Throughout history, society has developed different ways to simultaneously punish criminal offenders while also ensuring the safety of the public. Those who study types of crimes and their punishments learn that five major types of criminal punishment have emerged: incapacitation, deterrence, retribution, rehabilitation and restoration.  

Students in an online Bachelor of Science in Criminal Justice learn these types of criminal punishment as part of a curriculum that prepares them for success working in the criminal justice field.   

The Types of Criminal Punishment  

The types of punishment listed by the University of Oxford handbook include the first four of the following. The idea of restorative justice is newer. Today’s experts in criminology see it as a valid criminal punishment option. Those who judge the types of crimes and their punishments typically use one of the following approaches to guide them. 


This is one of the first forms of punishmentessentially the idea of “an eye for an eye.Those who favor retribution believe it gives the victims of crime, or society as a whole, a sense of satisfaction knowing a criminal received the appropriate level of punishment for the crime committed. Lawmakers face the task of determining these appropriate levels of punishment, which can range from speeding ticket fine amounts to mandatory sentences for certain crimes. 


Deterrence aims to prevent future crime and can focus on specific and general deterrence. Specific deterrence deals with making an individual less likely to commit a future crime because of fear of getting a similar or worse punishment. General deterrence refers to the impact on members of the public who become less likely to commit a crime after learning of the punishment another person experienced.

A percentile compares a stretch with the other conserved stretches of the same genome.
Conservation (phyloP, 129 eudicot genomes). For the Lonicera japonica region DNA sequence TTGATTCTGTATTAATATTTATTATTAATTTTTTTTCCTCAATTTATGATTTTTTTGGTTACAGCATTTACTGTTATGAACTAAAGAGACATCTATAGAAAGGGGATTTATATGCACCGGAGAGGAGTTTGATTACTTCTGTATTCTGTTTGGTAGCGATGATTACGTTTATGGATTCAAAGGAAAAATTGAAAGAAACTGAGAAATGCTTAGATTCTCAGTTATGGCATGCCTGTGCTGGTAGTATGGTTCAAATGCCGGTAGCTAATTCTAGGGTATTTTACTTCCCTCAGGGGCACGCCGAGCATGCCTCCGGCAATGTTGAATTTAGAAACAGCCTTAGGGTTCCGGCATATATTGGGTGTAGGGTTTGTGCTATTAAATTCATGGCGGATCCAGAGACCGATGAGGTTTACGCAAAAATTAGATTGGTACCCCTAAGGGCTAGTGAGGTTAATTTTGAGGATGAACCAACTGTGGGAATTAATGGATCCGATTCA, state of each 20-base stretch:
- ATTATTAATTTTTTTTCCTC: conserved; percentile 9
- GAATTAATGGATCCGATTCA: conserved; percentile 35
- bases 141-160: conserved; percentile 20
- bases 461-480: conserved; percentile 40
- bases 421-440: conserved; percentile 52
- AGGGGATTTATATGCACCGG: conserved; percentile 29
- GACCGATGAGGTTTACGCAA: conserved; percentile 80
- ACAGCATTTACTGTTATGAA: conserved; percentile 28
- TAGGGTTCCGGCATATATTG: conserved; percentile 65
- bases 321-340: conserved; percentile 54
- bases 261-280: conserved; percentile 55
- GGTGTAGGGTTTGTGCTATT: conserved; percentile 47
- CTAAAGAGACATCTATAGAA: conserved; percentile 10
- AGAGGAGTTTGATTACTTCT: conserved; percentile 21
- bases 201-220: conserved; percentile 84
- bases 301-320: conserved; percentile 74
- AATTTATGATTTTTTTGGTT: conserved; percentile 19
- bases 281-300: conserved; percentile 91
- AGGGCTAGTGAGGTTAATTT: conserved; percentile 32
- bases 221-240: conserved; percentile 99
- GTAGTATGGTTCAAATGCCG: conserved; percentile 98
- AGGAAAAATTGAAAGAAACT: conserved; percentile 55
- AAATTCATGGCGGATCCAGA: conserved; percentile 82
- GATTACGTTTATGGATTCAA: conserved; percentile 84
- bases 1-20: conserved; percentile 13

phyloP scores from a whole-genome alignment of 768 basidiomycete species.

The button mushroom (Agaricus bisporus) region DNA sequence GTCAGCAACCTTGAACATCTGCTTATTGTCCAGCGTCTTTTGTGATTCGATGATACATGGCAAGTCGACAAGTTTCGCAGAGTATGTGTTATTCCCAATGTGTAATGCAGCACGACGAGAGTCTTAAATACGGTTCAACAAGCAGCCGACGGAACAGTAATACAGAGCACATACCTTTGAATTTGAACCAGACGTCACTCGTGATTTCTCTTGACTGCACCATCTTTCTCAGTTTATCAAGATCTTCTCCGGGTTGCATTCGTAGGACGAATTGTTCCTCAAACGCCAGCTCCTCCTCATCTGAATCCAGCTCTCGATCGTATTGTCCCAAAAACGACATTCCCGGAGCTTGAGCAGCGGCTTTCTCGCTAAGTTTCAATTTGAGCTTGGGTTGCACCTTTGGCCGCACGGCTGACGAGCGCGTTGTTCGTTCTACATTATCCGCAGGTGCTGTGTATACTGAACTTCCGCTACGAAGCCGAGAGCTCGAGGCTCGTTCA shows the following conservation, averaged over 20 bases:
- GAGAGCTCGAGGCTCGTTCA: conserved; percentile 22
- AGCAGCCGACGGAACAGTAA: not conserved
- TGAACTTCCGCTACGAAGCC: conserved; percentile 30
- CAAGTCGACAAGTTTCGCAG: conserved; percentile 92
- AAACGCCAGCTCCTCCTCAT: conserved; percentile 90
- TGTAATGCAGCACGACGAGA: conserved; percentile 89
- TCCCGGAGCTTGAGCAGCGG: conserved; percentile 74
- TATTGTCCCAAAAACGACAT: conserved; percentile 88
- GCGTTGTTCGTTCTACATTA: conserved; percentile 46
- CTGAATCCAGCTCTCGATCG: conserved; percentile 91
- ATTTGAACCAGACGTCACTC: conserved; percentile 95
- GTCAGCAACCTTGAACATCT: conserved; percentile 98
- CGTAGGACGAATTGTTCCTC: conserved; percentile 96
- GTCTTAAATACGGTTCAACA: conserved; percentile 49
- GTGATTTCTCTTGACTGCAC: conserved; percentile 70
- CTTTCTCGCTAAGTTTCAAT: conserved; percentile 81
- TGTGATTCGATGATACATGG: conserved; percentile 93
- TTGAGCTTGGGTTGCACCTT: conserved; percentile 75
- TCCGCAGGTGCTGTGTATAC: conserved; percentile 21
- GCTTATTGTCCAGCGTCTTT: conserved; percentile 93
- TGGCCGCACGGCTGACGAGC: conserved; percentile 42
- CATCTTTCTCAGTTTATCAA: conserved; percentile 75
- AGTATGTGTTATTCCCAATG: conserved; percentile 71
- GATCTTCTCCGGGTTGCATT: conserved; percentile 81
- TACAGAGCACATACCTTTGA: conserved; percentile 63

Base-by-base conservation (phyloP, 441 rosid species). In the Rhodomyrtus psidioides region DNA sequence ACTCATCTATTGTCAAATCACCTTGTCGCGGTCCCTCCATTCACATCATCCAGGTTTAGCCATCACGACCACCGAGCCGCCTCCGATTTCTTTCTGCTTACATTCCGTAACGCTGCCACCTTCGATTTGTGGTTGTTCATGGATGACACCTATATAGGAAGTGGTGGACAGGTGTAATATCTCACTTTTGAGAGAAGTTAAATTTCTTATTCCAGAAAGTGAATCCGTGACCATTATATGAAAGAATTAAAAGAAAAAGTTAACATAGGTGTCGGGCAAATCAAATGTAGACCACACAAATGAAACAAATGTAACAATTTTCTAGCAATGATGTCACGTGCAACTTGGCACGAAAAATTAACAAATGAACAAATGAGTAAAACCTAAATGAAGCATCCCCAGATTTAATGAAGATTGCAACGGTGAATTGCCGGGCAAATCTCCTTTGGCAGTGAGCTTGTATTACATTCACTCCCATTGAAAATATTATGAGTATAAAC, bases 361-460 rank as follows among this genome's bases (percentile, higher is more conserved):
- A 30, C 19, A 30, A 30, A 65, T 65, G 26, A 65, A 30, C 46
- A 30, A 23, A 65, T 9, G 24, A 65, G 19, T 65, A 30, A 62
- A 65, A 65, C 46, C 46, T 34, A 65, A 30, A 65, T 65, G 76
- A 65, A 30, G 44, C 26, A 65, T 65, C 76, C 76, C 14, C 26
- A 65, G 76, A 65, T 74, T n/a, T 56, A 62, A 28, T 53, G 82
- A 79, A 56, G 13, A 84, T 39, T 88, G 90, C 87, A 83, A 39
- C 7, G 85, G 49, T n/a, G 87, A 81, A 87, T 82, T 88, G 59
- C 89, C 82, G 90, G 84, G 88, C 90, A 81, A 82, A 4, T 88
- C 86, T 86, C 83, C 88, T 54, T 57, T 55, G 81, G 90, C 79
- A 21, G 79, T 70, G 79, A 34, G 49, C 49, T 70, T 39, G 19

Rehabilitation seeks to prevent future crime by altering a criminal’s behavior. This typically includes offering a host of programs while in prison, including educational and vocational programs, treatment center placement, and mental health counseling. This approach also typically gives judges the flexibility to mix in rehabilitation programs as part of a criminal’s sentencing. The goal is to lower the rate of recidivism, or people committing another crime after getting released from prison. 


This is another ancient approach that remains popular. Incapacitation simply means removing a person from society. This includes incarceration in prison, house arrest and, in its more dire form, execution. Many feel the flaw in this approach is that it doesn’t address rehabilitation or recidivism, the latter of which tends to remain high in societies that practice incapacitation. 


This new approach to criminal justice calls for the offender to make direct amends to the victim of their crime, as well as the community where the crime occurred. Judges use this approach mostly with juvenile offenders. In this approach, the criminal and the victim meet so that the offender can hear what the victim says about their experience with the crime committed. The offender then strives to make amends and seek forgiveness. 

These theories are intricately involved in studies on the types of crimes and their punishments. Society developed each of them with the idea of ensuring appropriate punishment for criminals and safety for society.